In November 2017, Square began a test pilot that allowed some users of its peer-to-peer wallet Cash App to buy, sell, and hold bitcoin inside the app. The stock popped 16% in the week after the news of the test pilot broke; crypto flag-wavers cheered.
By January 2018, Square rolled out the feature to all Cash App users. On Square’s Q4 2017 earnings call in February, then-CFO Sarah Friar explained how Square monetizes its bitcoin feature. Rather than charging a flat fee per bitcoin transaction, “We include a cushion or a margin in the price effectively to allow us to account for the fairly dynamic market that we see for bitcoin.” Square calls it a “spread.”
In its second-quarter earnings report, the company disclosed how much it made in bitcoin profit: exactly $420,000. In Q3, Square’s bitcoin profit was $555,000. That’s $975,000 in 2018 so far from bitcoin.
For a company projecting $3.2 billion in revenue for 2018 that figure is tiny, negligible. And Square got into bitcoin just at the wrong time: amidst a plummeting bear market. Bitcoin has lost 77% of its value in 2018.
So, was bitcoin a bad look for Square?
Far from it. Analysts who cover Square rave about its bitcoin play. “It was a brilliant customer acquisition strategy,” says KeyBanc Capital Markets analyst Josh Beck.
[Square is Yahoo Finance’s 2018 Company of the Year; read all about why.]
The consensus among analysts is that the benefit of bitcoin to Square’s bottom line wasn’t the point. It was a marketing move to raise awareness of Cash App, and it worked.
Nomura Instinet analyst Dan Dolev, using data from mobile app research firm Sensor Tower, found that all-time cumulative downloads of Cash App surpassed Venmo downloads for the first time in July—six months after Square added bitcoin to the app. Dolev estimates Cash App is at 39.9 million total downloads, compared to 37.1 million for Venmo. (Total downloads is not the same as monthly active users: Square hasn’t given that number since December 2017, when it said 7 million; eMarketer now estimates Cash App has 10 million monthly active users and Venmo has 23 million.)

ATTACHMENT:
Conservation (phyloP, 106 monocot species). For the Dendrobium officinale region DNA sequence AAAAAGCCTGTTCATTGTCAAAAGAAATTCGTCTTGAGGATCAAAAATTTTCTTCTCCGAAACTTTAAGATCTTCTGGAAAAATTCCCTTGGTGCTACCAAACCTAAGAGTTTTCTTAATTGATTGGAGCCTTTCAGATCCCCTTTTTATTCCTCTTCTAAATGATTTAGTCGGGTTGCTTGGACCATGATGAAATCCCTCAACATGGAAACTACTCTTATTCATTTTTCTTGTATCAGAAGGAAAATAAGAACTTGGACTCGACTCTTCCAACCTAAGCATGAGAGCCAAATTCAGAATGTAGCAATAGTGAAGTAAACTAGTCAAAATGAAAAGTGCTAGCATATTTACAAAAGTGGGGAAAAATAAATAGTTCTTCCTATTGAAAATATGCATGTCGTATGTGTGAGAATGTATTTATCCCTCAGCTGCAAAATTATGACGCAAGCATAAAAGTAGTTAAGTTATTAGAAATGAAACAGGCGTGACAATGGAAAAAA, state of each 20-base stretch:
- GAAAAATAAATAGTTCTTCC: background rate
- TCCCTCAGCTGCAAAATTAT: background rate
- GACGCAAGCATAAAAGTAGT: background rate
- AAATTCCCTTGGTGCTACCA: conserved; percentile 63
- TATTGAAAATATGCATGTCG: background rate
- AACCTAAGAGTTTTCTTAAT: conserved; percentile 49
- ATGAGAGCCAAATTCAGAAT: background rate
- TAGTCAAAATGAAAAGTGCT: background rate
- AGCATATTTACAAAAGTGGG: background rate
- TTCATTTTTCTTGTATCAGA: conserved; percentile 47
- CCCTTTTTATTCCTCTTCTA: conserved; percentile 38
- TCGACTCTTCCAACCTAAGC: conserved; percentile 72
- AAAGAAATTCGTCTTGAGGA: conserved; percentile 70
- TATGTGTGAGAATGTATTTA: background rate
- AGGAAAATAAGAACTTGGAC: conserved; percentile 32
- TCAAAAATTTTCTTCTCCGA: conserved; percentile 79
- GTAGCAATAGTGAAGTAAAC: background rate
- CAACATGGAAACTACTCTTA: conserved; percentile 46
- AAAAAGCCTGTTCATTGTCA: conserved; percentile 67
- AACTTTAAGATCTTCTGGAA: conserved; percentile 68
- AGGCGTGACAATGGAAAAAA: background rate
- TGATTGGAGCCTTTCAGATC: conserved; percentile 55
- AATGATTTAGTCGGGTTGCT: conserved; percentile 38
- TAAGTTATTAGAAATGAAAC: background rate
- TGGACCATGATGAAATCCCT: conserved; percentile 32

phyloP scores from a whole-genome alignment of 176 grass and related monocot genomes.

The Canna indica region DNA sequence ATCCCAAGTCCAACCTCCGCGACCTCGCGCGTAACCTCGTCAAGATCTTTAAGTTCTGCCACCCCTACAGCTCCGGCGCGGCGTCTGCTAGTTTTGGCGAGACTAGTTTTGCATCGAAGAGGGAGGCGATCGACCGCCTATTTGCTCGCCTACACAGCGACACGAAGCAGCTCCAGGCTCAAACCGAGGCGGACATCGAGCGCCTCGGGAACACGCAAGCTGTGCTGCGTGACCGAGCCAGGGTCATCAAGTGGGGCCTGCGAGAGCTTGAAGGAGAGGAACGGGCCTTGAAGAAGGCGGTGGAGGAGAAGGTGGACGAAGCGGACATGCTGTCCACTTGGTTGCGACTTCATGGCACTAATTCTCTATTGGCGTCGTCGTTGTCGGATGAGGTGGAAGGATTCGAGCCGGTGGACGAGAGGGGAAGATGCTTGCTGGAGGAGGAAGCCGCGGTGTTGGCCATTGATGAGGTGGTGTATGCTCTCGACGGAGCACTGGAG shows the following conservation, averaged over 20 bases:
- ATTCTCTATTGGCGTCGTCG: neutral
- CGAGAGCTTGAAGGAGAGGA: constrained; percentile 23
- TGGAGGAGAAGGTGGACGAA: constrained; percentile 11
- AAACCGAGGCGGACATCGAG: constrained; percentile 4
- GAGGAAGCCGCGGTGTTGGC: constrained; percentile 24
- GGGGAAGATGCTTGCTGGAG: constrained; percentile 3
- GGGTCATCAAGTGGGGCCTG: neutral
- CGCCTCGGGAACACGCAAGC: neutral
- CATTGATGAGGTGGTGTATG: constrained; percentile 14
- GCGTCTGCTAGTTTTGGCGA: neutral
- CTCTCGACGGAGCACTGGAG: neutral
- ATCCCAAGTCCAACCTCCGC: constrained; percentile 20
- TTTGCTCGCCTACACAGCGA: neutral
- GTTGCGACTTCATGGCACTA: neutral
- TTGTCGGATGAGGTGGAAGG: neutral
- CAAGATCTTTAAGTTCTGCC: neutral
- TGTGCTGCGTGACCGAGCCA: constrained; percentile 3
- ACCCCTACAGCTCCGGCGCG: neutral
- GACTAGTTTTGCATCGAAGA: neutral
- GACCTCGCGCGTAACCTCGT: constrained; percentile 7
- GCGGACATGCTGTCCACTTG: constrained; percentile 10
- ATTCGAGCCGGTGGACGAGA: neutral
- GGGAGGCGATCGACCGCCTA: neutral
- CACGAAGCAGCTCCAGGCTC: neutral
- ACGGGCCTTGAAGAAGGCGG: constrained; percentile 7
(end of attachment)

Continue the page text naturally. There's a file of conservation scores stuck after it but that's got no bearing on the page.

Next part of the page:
Beck credits much of Cash App’s surge this year to the bitcoin feature, calling it “incredibly savvy,” and believes there was a viral effect from crypto enthusiasts referring their friends to Cash App. Beck even compares it to Square’s infamous cancelled deal with Starbucks a few years ago.
In 2012, Starbucks announced a glitzy mobile payments partnership with Square and invested $25 million in the company. (Starbucks posted a photo of Howard Schultz and Jack Dorsey shaking hands and beaming.) But in 2013 and 2014, Starbucks transactions cost Square more than it made. By 2015, Starbucks let Square out of the deal one year early, for a kill fee of $55 million. CNNMoney called the deal a “giant money loser.” Business Insider called it a “bust.”
But Beck says aligning with Starbucks had the same benefit the bitcoin function did: raising brand awareness. “Everyone viewed the Starbucks deal as a poor deal, they questioned why Square did it. The reason was they got a ton of media impressions, it significantly enhanced their brand awareness, and they probably got some new customers.”
Brian Grassadonia, Square’s Cash App lead and the company’s first product manager, is a little more cagey. When asked about the media attention that adding bitcoin garnered, he says, “That’s certainly not why we did it. It comes back to democratizing access to financial tools that have historically been really complicated, intimidating, and stressful. I think there’s an analogy with card acceptance. Before Square came along, 50% of small businesses that tried to accept credit cards got denied by their banks.”
And yet for Grassadonia, this wasn’t just about adding another financial tool. Grassadonia is an obvious bitcoin believer. His own Cash Card, a physical Visa debit card Square now offers through Cash App, is engraved with the bitcoin symbol, a personal customization he chose. “We think that the prospects for bitcoin as a global currency are really interesting, and there’s super potential there,” he says. “The exact way that manifests, and how that manifests, we’re still early in the life cycle of this. But what we do know is that there is demand from people.”
Dorsey, too, is a bitcoin believer. At CoinDesk’s annual Consensus conference in May 2018, Dorsey said on stage, “The internet deserves a native currency… I hope it will be bitcoin. I’m a huge fan.”
It’s unclear whether everyone else at Square feels the same.
“I think there’s a little bit of a tug-of-war on that internally there, but that’s just my perception,” Dolev says. “Jack is a really big bitcoin advocate. But I think he sees bitcoin as something in line with his overall vision of empowering people in Brazil, Argentina. The company doesn’t want this to be too big of a deal, because then when bitcoin goes down, Square also gets hurt.”
For now, bitcoin isn’t a big deal for Square—financially. But the swift addition of the feature was an impressive signal, says Wolfe Research analyst Darrin Peller, that the company “is innovative enough to be very quick and try new things with commerce. Whenever they see any glimmer of change, they adjust to cater to it faster than most companies I’ve covered.”
If Dorsey and Grassadonia get their way, look for Square to go bigger on bitcoin in the near future.
Daniel Roberts covers bitcoin and blockchain at Yahoo Finance. Follow him on Twitter at @readDanwrite.